8. re: "Miss Thing", I think it would be awesome if any or all of them showed up to church. The only discomfort I would feel is embarrassment for the way many of the other members would react.

    re: Testimony meeting, you would be surprised at how uneventful the aftermath would be, I think. At least that was my experience. The biggest danger in coming out in testimony meeting, I found, is in expecting it to change people's attitudes in a positive way and then being disappointed when those expectations aren't fulfilled in any discernible way.

  9. Thanks Scott,

    I totally agree. I've learned that the only person you should ever have high expectations for is yourself! We can never MAKE anyone change, but we CAN live our lives as examples to those who who think differently about things. I'm sorry your experience wasn't what you expected.

    Keep the faith!

  10. Scott,

    I just want to let you know why I would be personally offended if "Miss Thing" showed up at church some Sunday. I have kids. Small ones. Now, it's one thing for you to go up and come out at the pulpit, not something I would do in the same situation, but props to you. It's a different thing to dress like the thing in front of little ones. I don't like them to see a bunch of chicks in bikinis either, doesn't mean I'm judging, I'm just thinking of how it will affect their young and impressionable minds. Surely you can see the the reason for any discomfort, or rage, which is what I would feel if someone like that decided to defile my place of worship.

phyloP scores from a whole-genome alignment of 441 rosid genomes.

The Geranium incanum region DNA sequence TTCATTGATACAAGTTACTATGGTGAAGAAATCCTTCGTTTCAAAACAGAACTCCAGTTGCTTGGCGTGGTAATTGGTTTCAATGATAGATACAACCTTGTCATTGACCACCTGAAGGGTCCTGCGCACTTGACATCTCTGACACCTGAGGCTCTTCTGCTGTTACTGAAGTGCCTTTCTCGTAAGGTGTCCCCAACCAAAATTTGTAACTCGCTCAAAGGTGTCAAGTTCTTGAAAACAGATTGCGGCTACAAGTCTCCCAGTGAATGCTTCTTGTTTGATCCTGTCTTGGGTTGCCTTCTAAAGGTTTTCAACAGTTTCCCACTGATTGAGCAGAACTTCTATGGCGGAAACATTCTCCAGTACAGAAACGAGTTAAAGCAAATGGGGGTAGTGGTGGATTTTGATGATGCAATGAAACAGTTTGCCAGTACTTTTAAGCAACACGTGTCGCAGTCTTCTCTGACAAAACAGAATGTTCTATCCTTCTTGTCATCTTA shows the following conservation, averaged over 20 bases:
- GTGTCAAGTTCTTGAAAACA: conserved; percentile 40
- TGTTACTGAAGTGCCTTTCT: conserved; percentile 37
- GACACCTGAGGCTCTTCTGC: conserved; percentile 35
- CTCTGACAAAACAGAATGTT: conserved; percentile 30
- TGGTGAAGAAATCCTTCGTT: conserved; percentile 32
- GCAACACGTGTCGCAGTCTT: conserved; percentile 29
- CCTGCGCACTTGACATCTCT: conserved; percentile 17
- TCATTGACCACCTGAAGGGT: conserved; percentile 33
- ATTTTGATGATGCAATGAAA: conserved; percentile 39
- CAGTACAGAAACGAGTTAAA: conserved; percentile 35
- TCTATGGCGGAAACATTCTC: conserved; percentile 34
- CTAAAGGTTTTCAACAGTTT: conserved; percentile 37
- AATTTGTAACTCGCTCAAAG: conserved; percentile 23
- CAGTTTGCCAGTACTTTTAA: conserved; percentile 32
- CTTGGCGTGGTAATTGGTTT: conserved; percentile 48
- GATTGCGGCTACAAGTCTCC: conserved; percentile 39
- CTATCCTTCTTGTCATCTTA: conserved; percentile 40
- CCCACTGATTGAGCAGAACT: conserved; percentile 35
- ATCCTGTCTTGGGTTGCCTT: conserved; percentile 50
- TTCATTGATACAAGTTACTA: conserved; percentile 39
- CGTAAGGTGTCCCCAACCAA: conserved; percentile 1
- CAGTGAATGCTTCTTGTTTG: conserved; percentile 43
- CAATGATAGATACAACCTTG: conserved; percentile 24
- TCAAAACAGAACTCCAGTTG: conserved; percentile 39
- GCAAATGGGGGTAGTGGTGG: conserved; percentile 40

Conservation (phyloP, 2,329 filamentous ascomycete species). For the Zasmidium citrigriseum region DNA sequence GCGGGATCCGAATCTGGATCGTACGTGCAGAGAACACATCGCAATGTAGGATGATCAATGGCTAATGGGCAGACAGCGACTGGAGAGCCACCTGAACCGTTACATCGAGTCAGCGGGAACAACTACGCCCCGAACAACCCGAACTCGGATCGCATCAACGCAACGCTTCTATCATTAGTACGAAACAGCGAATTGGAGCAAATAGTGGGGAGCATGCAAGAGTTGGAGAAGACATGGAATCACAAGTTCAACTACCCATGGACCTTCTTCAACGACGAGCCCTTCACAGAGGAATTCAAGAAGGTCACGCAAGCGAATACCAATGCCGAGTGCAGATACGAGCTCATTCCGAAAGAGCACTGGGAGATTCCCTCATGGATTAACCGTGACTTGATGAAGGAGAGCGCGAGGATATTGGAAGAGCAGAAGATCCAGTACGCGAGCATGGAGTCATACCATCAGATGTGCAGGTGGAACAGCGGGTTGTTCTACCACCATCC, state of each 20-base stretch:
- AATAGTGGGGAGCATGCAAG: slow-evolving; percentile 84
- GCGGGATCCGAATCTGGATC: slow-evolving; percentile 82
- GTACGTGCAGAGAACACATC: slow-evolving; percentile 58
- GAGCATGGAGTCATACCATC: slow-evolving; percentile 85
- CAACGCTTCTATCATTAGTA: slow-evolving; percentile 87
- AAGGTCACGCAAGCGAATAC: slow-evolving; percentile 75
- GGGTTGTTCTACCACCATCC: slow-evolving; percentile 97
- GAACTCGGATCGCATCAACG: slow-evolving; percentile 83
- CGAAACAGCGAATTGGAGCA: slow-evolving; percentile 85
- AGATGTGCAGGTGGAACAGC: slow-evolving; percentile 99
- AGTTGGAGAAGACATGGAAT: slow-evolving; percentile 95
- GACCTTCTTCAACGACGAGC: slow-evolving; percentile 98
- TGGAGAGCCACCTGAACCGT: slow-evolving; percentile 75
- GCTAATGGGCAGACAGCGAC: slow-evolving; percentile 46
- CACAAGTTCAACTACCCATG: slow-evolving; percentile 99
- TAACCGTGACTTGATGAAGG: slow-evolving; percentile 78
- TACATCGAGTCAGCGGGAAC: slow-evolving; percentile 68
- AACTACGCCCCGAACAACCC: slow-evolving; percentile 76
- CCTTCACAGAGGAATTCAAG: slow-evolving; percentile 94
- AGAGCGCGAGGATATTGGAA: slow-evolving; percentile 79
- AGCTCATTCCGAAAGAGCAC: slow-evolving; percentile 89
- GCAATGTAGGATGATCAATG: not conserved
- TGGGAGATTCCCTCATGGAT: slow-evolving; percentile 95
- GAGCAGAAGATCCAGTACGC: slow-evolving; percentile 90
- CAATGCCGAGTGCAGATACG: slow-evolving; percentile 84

11. @Anonymous,

    I have children too, including small ones (or at least one small one--they grow up so fast!).

    If there's anything at all that I've learned about kids, it's that they're not nearly as easy to faze as most people think. I came out to my kids, and they took it in stride. We have regular gatherings at our home attended by any number of gay people who have made any number of choices in their lives, and our children are comfortable interacting with them.

    If "Miss Thing" showed up in church with the intention of disrupting services or distracting worshipers, I would be offended and upset as well. But if s/he showed up sincerely wanting to worship God and learn about the Gospel--regardless of what she was wearing, I would hope that she would be welcomed, and I would welcome the opportunity to teach my children about tolerance and acceptance and the fact that some people are different than we are.